Startups Grow With People
(The Upcoming Book)
As a teaser, here is the foreword to ‘Startups Grow With People’.
Enjoy, do post comments and share what you would like to see mentioned in the book.
Let’s immediately start with laying bare the central idea of this book, Startups Grow With People.
Startups can only truly grow with the right people, coming together in the right combination, working within a functioning collaborative protocol. All indicators differentiating a successful startup from one that has hit a dead end, converge on matters that have to do with people.
The most important characteristic of a successful startup that wishes to leverage technology for value creation is its ability to tackle complex problems in unique ways. This ability to solve complex problems with minimal resources requires two things. First, the depth and width of technical and commercial know-how (which the founders, partners and the first recruits bring) and second, the necessary collaborative protocol (the culture) enabling the fruition of these otherwise personally held assets. While each individual brings the ‘depth’, the collaborative structure creates the ‘width’ through functional disagreements that is required for high-quality decisions.
In contrast to how people like to narrate success stories through heroes, unbeatable odds, and mystic coincidences; a startup’s success depends more heavily on the unglamourous realities of ‘execution’. As a startup consultant who actively advises companies on people decisions, recruitment strategies and culture building; I have seen many failed companies that had an initial great idea but were overwhelmed by the sheer quantity and complexity of the micro-problems that constantly tested its founders’ tenacity, problem solving and decision making skills.
On a more positive note; I have also directly observed how companies that relied more heavily on getting good feedback, adapting a learning attitude, valuing good work ethics and increasing their execution capacity rather than fixating on their initial idea became success stories. These companies that created awe inspiring long term growth and value through their ability to make high quality decisions and execute, did so thanks to their appreciation of the role people play in making a startup up either fly high or crash down.
Building a successful startup is a complex business. It is very similar to designing a working engine with many intricate parts. To be fair, the “people” aspect is not the only important one in building startups. But, as a startup consultant, co-founder of two startups, an avid researcher on the topic and as someone who has focused on human behavior for the last decade it is my observation that this aspect is neglected.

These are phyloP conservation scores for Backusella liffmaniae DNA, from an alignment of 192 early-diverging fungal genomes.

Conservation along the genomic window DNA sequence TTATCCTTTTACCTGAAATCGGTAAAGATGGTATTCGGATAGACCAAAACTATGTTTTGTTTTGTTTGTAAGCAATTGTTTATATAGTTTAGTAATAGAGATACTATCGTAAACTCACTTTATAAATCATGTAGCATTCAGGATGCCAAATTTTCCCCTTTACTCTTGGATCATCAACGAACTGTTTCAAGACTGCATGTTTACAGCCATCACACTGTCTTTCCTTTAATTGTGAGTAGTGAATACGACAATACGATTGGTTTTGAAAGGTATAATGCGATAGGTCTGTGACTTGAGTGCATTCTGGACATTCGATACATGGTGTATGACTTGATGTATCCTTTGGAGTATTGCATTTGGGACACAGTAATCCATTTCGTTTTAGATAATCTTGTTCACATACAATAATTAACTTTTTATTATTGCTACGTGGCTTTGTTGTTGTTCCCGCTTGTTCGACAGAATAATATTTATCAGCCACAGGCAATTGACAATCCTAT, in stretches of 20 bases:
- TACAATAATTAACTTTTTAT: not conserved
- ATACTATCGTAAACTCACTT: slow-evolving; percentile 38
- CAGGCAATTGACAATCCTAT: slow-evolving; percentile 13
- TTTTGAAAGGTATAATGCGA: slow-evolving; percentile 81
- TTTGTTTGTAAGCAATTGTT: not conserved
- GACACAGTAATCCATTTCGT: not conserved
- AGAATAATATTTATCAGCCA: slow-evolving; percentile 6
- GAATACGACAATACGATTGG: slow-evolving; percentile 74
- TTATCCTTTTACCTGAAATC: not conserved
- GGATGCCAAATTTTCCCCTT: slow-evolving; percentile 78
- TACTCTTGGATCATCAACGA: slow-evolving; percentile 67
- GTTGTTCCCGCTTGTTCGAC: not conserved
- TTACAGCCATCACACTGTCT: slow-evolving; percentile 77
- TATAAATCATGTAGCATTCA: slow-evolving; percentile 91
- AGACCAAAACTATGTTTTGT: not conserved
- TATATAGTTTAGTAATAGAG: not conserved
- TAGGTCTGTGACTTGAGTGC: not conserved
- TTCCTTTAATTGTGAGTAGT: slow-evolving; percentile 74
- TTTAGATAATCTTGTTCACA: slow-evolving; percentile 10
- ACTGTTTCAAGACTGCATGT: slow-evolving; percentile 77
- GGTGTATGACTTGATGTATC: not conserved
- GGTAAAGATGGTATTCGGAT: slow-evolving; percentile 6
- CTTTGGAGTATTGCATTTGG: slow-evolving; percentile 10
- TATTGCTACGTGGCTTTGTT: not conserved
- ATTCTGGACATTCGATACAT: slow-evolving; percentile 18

The complexity of the startup machine has a lot to do with understanding new technologies quickly, innovating with agility, achieving product-market fit, marketing smartly to solve awareness and distribution problems. On these topics and many more, there are some incredible thinkers and resources out there. In Part Four of the book, Ideas & Concepts Startup Founders Can’t Do Without, you will find my curation of the most important lessons. I will share the most condensed and perspective-shifting ideas from the likes of Peter Thiel, Nassim Thaleb, Robert Greene, Simon Sinek, Aaron Swartz, Reid Hoffman, Adam Grant, Eric Reis, Patrick Lencioni and Kevin Kelly among others.
In Parts One, Two and Three, however, the focus of the book will be on people decisions.
Part One: How to Pick Partners will discuss when it is best to go at it solo and when it is best to partner-up; how to choose a co-founder, which indicators and warning signs to look for before making the handshake and when to look for and how to choose investors.
Part Two: How to Recruit the Top Talent will take a look into the most important principles to keep in mind while making the very first hires of the company. For clarity, you will find this part has been subdivided into two sections. The first section is about strategy and the second section is about tactics. On the strategic level you will learn about EVP (Employer Value Proposition), narrating the mission of the company, defining the roles, defining the competencies and know-how needed. On the tactical level you will learn about discovering and contacting potential candidates, the Pinnacle Model for conducting interviews, making a hiring decision and drafting up an offer.
Part Three: How to Build a Culture is based on the appreciation that as a company grows in size, the people dynamics start to change rapidly. After a certain employee size, rather than one-on-one dialogues and agreements, the culture of the company becomes what people refer to in deciding their actions. Here, we will look at the concepts of Collaborative Protocol, Context over Rules, the big impact of small decisions and sense of mission and the pursuit of meaning.
For clarity, I will aim to adhere to the generic chronological journey of an entrepreneur who wants to start a startup and focus on the people related events and decisions that lie ahead. If you are already in a partnership, or have grown your company to a certain size, feel free to zap to between the parts. That being said, many of the concepts and insights in each part have their valuable uses in understanding and making decisions in a wide range of people related issues. So I would recommend starting from the beginning and referring back to each chapter in the coming months/years as the need emerges on your startup journey.
Good luck and have fun.